thus saith the Lord of hosts, behold, I will profane my sanctuary; the temple, built for him, and where he dwelt, and was worshipped; where duties performed and holy sacrifices offered up formerly; this he now says he would profane, that is, would bring the Chaldeans against Jerusalem, who should take it, and enter into the temple, and so profane it, and make it common, yea, utterly destroy it:

the excellency of your strength, desire of your eyes, and that which your soul pitieth; all which is said of the temple; it was the pride and glory of the Jews, what they boasted of, and put their confidence in, and reckoned their strength and security; it was as dear and as desirable to them as Ezekiel's wife was to him, the emblem of it; the destruction and desolation of which would be pitied by them, and would sensibly affect them upon hearing of it, even in prophecy:

and your sons and your daughters whom ye have left shall fall by the sword; whom they had left behind them in Judea, when they were carried captive with Jehoiakim, and to whom they hoped to return, as their false prophets had assured them; but so it should not be, for these should die by the sword of the Chaldeans, when the city of Jerusalem should be taken, and the temple profaned; and this should be the case of the sons and daughters of those who then should be carried captive, that should be left in the land; as was the case of Gedaliah, and those that were with him.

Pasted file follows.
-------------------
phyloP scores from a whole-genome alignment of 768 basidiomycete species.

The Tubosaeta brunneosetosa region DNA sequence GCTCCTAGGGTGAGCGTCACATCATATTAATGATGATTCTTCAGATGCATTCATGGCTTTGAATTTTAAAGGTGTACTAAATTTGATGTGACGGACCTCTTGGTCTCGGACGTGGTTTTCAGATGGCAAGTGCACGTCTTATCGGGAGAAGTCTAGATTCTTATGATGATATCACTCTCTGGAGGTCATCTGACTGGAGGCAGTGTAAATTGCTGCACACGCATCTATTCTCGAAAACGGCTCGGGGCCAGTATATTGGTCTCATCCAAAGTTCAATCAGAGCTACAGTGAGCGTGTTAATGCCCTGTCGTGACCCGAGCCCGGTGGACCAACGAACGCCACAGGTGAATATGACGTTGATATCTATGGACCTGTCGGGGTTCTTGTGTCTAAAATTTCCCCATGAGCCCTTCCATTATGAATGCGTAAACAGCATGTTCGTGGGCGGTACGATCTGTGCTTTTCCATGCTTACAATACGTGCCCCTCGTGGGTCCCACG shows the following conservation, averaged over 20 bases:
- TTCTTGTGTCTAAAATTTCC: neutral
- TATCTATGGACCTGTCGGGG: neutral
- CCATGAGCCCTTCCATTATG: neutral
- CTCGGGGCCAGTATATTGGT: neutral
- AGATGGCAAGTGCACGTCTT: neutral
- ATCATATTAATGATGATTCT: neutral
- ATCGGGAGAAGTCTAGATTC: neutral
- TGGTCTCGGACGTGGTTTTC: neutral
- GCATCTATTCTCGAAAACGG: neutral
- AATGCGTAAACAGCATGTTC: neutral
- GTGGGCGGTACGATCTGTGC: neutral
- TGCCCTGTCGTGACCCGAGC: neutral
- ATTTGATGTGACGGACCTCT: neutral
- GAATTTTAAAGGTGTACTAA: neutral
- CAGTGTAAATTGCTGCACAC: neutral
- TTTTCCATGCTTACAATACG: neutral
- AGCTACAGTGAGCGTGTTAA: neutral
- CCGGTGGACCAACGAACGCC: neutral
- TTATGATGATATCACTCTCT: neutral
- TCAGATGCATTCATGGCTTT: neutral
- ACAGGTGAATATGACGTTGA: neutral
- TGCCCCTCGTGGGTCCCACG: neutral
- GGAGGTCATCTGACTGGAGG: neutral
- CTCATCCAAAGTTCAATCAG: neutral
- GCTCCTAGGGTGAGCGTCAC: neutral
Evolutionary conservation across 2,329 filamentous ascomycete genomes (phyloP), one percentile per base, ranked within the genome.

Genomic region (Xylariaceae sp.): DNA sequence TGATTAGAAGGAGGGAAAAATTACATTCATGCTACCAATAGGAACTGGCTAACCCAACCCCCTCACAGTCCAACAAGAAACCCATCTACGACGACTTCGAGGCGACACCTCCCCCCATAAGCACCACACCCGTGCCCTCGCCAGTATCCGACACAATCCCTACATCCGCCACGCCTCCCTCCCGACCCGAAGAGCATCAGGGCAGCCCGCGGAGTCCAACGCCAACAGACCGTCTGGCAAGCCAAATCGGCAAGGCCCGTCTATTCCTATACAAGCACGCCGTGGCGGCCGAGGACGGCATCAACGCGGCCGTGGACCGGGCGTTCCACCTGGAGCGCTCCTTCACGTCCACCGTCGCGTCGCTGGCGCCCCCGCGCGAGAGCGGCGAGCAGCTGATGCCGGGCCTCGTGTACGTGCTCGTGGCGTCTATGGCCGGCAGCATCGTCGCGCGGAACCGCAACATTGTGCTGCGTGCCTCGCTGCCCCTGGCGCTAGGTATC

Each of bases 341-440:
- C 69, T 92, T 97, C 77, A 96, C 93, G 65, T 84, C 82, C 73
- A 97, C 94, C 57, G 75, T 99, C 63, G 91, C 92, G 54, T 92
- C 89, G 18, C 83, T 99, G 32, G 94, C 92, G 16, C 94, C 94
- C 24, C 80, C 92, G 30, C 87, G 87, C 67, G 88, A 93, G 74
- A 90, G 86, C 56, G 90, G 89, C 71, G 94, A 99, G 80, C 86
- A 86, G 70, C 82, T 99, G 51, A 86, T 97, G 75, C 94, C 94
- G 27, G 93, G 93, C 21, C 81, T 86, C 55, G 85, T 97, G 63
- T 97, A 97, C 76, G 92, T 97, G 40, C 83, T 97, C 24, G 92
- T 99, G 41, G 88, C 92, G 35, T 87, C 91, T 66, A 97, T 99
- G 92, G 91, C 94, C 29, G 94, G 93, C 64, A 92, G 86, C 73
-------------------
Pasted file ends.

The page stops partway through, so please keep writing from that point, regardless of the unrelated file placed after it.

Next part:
Speak to the house of Israel, Thus saith the Lord GOD; Behold, I will {s} profane my sanctuary, the {t} excellence of your strength, the desire of your eyes, and that which your soul pitieth; and your sons and your daughters whom ye have left shall fall by the sword.

(s) By sending the Chaldeans to destroy it, as in Geneva Eze 7:22.

(t) In which you boast and delight.

21. excellency of your strength] i.e. your proud boast, or, your boasted stronghold (Ezekiel 24:25). The temple is referred to.

that which … pitieth] Or, spareth, i.e. holds dear, Ezekiel 36:21; Job 20:13.

Verse 21. - The desire of your eyes. There is something exquisitely pathetic in the iteration of the phrase of Ver. 17. To the priest Ezekiel himself, to the people whom he addressed, the temple was as dear as the wife to the husband. It was also "the pride of their power" (Revised Version), the "pity of their soul" (margin). The former phrase comes from Leviticus 26:19. When that temple should be profaned, when sons and daughters should fall by the sword, then they would do as the prophet had done. They would learn that there is a sorrow which is too deep for tears, something that passeth show. The state which the prophet describes is not one of callousness, or impenitence, or despair. The people shall mourn for their iniquities;" this will be the beginning of repentance. Leviticus 26:39, 40 was obviously in the prophet's thoughts. We note that Ver. 24 is the one solitary passage since Ezekiel 1:3 in which Ezekiel names himself. As single acts and gestures had before (Ezekiel 4:1-12) been a sign of what was coming, so now the man himself was to be in that hour of bereavement. Ezekiel 24:21The Sign of Silent Sorrow Concerning the Destruction of Jerusalem